>So, on I go. Some of the locals look at me a little strangely, and tell me the path onward is blocked. ho ho ho, little do they know that I am a hardy adventurer that can… holy crap, another canyon. Ok, so now I know the drill. Bags off, carry, carry, bags on, away we go. That one was more annoying and slow than dangerous. Some donkeys coming the other way, that looks like a better way to go. Quick chat, go right then left. Thanks. Down to the level of the river cutting the valley. Ahhh. There can be now more trouble now. What? What is this? Oh, just a mud flow, which doesn´t cause too many problems, except the bike tyres sink and the going is really tough. Follow the motorbike tracks, and bike tyre tracks – surely there can be no more trouble. If motorbikes can get here…. Well, they could get here – before the bridge was washed away.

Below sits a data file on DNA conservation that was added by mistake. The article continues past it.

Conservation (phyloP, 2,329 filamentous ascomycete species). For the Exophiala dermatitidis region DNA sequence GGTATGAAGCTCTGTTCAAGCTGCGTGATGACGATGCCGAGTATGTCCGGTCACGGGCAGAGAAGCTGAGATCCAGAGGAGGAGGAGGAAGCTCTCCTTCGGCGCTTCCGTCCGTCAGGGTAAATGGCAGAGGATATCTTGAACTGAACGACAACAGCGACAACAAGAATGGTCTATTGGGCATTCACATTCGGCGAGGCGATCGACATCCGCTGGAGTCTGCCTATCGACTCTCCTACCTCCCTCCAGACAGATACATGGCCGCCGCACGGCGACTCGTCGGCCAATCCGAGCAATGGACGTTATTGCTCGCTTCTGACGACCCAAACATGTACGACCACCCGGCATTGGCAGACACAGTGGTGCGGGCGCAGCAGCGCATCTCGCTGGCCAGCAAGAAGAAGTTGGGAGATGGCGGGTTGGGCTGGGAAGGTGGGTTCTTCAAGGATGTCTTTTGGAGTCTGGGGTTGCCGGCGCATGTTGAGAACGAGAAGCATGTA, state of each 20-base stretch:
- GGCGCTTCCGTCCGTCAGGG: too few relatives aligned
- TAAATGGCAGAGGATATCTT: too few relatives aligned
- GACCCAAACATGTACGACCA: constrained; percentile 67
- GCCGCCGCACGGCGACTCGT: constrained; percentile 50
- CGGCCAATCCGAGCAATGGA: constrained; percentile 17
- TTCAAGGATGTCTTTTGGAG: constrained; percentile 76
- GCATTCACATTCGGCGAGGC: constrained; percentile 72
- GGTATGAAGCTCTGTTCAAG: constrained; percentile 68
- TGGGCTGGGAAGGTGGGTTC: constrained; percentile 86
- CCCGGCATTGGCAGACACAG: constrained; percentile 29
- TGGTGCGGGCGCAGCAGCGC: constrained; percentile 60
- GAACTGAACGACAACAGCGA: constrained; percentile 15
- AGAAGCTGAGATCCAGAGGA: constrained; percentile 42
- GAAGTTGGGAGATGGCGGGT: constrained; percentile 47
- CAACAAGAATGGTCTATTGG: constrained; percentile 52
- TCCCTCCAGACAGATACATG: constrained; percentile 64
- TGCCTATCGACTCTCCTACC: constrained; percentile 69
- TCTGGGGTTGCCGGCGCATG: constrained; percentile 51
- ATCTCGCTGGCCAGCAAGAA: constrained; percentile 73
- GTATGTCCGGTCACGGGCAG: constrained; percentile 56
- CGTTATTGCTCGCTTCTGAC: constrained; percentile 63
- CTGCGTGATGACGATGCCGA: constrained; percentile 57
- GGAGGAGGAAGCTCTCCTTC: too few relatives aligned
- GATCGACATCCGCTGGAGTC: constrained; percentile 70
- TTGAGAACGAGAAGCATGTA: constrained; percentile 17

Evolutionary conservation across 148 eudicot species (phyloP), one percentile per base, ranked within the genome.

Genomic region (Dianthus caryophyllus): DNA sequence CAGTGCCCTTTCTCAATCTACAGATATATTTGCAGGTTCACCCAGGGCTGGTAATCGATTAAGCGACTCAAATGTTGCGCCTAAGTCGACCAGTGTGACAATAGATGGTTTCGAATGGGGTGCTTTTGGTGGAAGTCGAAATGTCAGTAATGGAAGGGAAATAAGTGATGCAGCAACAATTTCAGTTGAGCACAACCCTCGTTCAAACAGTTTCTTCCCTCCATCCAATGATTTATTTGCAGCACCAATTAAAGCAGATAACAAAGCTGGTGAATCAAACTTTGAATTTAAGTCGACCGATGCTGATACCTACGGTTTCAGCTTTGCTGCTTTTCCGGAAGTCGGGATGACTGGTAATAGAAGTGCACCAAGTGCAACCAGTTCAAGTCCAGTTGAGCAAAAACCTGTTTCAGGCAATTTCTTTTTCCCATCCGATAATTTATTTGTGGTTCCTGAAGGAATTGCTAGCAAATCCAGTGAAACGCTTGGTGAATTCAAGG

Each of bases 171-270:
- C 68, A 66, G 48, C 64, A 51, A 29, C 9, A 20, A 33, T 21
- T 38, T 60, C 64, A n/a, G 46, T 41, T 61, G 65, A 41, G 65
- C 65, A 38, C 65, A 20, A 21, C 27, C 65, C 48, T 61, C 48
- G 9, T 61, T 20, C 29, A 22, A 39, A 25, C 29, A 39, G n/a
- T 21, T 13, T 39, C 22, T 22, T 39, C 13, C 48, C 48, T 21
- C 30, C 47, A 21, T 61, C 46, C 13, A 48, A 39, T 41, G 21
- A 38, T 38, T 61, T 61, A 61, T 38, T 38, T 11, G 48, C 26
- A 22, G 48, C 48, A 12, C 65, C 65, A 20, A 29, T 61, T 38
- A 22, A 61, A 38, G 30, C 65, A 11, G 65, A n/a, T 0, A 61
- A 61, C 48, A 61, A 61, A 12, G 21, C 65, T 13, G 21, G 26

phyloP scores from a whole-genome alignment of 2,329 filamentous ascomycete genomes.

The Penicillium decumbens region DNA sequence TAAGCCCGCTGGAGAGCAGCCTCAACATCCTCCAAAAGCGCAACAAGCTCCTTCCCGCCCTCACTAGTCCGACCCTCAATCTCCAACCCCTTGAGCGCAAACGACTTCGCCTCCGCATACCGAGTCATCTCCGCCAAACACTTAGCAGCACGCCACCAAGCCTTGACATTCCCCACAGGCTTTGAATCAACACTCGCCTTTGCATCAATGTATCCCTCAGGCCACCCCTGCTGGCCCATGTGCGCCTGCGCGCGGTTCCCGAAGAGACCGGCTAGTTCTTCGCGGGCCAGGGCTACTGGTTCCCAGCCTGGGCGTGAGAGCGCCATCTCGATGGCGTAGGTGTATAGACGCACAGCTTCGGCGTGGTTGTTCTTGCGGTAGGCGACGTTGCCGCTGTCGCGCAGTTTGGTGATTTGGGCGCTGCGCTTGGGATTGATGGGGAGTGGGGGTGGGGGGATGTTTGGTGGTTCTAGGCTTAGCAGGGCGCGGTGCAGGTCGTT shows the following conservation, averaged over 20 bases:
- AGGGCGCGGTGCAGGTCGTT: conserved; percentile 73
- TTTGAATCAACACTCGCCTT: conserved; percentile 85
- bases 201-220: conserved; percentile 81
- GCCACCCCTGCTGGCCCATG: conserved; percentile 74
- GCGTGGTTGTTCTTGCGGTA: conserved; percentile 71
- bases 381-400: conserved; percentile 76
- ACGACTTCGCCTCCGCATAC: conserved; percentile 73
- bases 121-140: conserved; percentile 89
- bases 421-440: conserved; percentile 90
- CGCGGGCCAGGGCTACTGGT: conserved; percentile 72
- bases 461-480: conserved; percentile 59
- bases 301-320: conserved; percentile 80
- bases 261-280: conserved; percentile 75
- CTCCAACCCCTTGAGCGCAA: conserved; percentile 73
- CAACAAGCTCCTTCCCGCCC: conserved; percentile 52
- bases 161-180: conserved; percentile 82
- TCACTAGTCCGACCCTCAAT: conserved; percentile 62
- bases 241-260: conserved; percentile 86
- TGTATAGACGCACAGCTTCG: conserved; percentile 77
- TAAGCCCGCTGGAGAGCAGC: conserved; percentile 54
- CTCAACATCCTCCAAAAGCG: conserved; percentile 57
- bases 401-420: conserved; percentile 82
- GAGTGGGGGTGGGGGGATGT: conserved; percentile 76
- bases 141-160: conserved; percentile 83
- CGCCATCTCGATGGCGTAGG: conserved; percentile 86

Oh dear, this canyon is a major hassle. The route down isn´t a huge problem – I just tied a rope to the bike and lowered it down. Getting down there was a bit more of a challenge, but my (limited) climbing skills were adequate. Three trips down to ferry the panniers and bags, etc, then to think about up. Oh crikey. The closest I can describe it would be the worst parts of the Western Arthurs, but with a bike slung across your shoulder. And rather large drops if the mud decided to give way. By the end of this canyon, my nerves were shot, the day was coming to a close, I was miles and miles short of my destination, and it was impossible to turn around. So I kept going.

To find… (you´ll never guess – go on, you´ll never get it).